The U.S., Iran, and the Logic of Enmity

Hussein Banai, Assistant Professor of Diplomacy and World Affairs at Occidental College, and Research Affiliate at the Center for International Studies of MIT, was at Harvard Kennedy School to discuss “The strategic logic of enmity in U.S.-Iran relations” on October 31, 2013. Banai is the co-author of Becoming Enemies: U.S.-Iran Relations and the Iran-Iraq War, 1979-1988 (Rowman & Littlefield, 2012).

On Sunday, November 23, the Obama administration announced that they had reached a preliminary deal with Iran over that country’s nuclear program. The tentative deal is being hailed in the media as a sign of rapprochement between the two historical enemies, but Banai warned during his talk that the rift runs deeper than many observers would like to believe. According to Banai, the nature of the hostility between the United States and Iran — as in other historical examples of continued enmity — should be seen as strategic, not merely perceptual. Enmity often translates into a “strategic resource for political elites seeking to implement their agenda or consolidate their rule, that may be at variance with national interest.” Because of this discrepancy between national security and individual political agendas in the domestic arena, some decision-makers have an interest in the continuation of enmity rather than in its disappearance.

In the case of Iran, the radical view (which contends that enmity with the United States is a foundational and necessary concept to the survival of the Islamic Republic) has not always prevailed. Pragmatism “came to bear at key moments,” when the pursuit of stability, or merely survival, of the Republic, was at stake. For instance, an economy in dire straits and the risk of an Iraqi chemical attack (approved by the U.S.) on Iran compelled the Islamic Republic to accept the UN-brokered ceasefire in 1988. Instead of focusing on the ideological dimension of their enmity with Iran, the United States should “look at the personal motivations of (Iranian) leaders,” who are often entangled in the intricate system of Iranian domestic politics.

Banai presented three possible scenarios for the future of U.S.-Iran relations. A straightforward confrontation is unlikely to take place, due to the war fatigue in the United States and a desperate desire for a diplomatic break on Iran’s part. Progress is possible, but it will depend on the “diplomatic ingenuity” of both sides. While the Obama administration seems to currently have the upper hand thanks to the effect of sanctions, the Rouhani administration is very mindful of the fine line it is trying to walk.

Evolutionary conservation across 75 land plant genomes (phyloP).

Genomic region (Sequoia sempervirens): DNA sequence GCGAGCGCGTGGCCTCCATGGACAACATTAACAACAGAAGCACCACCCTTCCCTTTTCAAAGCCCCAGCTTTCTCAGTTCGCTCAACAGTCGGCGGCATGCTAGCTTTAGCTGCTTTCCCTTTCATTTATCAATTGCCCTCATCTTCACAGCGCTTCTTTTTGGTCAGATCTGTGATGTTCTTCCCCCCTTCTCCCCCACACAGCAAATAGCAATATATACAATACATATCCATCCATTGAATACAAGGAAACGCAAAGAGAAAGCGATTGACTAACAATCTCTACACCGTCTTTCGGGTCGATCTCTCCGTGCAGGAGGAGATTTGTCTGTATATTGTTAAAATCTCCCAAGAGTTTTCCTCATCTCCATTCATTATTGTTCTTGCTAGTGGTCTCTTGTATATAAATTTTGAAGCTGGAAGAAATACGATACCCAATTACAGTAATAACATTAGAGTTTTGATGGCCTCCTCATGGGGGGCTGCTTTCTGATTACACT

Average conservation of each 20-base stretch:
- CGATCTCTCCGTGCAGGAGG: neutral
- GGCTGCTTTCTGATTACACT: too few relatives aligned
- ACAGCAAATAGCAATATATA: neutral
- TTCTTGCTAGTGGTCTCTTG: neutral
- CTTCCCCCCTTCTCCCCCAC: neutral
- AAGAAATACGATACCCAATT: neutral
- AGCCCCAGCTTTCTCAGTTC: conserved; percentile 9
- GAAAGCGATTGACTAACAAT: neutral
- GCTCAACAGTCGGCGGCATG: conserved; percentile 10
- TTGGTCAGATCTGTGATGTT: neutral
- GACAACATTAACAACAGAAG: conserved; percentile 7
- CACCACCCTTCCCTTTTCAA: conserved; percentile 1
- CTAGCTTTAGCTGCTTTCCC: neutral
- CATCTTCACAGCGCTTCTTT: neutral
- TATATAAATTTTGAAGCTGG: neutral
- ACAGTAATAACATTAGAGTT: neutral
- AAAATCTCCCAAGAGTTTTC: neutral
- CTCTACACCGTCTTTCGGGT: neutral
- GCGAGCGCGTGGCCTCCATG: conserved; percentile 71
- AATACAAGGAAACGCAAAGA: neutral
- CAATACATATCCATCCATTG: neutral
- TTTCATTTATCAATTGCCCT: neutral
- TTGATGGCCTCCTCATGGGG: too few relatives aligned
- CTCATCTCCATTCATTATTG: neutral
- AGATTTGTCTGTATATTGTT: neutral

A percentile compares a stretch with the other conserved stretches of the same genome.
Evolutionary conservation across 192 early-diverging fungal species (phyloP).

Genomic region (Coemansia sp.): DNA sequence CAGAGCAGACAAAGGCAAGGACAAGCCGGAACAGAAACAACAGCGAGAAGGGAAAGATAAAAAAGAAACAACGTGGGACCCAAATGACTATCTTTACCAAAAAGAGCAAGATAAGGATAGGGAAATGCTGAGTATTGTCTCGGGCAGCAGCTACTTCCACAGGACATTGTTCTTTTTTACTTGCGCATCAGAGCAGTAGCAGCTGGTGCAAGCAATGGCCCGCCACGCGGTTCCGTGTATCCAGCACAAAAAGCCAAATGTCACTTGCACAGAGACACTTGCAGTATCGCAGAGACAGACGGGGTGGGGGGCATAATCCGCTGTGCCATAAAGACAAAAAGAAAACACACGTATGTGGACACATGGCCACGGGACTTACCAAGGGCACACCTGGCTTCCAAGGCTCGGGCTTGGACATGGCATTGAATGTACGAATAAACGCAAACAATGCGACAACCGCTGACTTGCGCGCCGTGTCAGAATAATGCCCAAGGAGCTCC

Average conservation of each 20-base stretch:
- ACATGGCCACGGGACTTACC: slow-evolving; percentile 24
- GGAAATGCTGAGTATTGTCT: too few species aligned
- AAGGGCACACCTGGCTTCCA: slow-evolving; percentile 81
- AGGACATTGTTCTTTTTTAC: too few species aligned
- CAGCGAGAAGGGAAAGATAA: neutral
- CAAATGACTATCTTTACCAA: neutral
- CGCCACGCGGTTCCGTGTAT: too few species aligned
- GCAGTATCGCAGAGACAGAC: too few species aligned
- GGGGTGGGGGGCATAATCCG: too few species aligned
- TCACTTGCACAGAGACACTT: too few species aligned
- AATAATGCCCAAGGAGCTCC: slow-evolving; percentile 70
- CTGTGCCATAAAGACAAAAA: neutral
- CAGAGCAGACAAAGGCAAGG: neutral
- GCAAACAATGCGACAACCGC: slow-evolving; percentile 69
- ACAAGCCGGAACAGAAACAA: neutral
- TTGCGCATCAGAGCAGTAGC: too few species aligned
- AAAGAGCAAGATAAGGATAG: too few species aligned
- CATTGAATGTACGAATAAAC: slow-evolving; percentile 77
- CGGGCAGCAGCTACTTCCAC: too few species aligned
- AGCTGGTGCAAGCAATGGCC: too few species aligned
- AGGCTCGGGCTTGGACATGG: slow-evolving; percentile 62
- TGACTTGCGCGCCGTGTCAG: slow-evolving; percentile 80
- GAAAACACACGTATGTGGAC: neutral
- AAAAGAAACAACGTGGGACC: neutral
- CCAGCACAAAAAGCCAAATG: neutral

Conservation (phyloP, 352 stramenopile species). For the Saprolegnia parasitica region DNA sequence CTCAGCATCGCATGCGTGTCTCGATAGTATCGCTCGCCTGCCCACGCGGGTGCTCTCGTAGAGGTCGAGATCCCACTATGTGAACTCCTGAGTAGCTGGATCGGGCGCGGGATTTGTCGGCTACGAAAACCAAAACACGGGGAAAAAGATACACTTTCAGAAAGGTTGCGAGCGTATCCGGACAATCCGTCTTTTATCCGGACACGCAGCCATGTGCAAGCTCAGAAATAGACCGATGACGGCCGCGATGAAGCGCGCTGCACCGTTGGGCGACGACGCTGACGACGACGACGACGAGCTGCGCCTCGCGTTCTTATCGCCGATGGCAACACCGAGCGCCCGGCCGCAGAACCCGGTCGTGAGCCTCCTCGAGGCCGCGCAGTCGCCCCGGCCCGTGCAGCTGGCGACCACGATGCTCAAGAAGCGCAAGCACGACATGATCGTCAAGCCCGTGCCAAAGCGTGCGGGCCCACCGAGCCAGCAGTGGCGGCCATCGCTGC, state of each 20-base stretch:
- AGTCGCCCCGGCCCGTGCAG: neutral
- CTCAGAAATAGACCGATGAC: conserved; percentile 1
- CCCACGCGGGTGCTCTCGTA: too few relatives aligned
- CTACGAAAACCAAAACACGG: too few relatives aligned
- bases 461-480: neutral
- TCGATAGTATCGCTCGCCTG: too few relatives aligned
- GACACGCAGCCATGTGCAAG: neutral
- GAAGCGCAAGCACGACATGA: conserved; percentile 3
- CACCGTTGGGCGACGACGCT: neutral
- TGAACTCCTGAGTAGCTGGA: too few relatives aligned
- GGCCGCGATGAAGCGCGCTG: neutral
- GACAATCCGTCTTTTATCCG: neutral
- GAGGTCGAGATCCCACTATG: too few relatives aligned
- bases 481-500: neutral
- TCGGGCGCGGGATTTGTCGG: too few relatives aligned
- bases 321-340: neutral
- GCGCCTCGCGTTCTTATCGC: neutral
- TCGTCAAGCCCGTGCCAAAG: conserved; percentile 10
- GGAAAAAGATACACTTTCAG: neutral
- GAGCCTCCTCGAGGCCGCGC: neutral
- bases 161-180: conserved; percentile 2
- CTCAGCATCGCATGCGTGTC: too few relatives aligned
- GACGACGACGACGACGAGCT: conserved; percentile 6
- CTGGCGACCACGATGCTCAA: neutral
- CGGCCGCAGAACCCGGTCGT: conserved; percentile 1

Stalemate is the most likely outcome. The pressure of radical elements in Iran and the uncertainty of support from Ayatollah Khameini are likely to weaken the possibility of a grand bargain. Similarly, political calculations in the U.S. Congress, where hardliners hold significant ground, could rein in the White House’s efforts to conclude a deal.

Banai notes that two additional factors will come into play during the ongoing negotiations on the nuclear issue. First, the rise of the new radicals in Iran: key Revolutionary Guard commanders have been particularly vocal in criticizing what they see as unacceptable concessions made to Iran’s historical enemy. They have intervened publicly to undermine the efforts toward rapprochement, which they view as a sign of surrender. Second, the role of third parties, namely: Israel (and particularly its radical elements), Saudi Arabia, and the Quds Force (the special unit of the Revolutionary Guard responsible for exporting the Revolution). Interestingly, these three groups, whose ideological tenets couldn’t be more at odds with each other, pursue the same objective: preventing a deal between Iran and the U.S. But because of their strategic potency, “the future of U.S.-Iran talks hinges on the attitude of these three groups,” Banai says. Indeed, Israel has been a vocal critic of the deal with Iran, while Saudi Arabia has more quietly expressed its discontent with what it sees as a harbinger of a potential U.S.-Iran partnership that would upset the current balance of power in the region.

In order to overcome the strategic enmity between Iran and the U.S., the Obama and Rouhani administrations will need to do two things, says Banai: marginalize the radicals on both sides, and revisit the foreign policy priorities “set in stone” in the Middle East. Those tasks are undoubtedly easier said than done.

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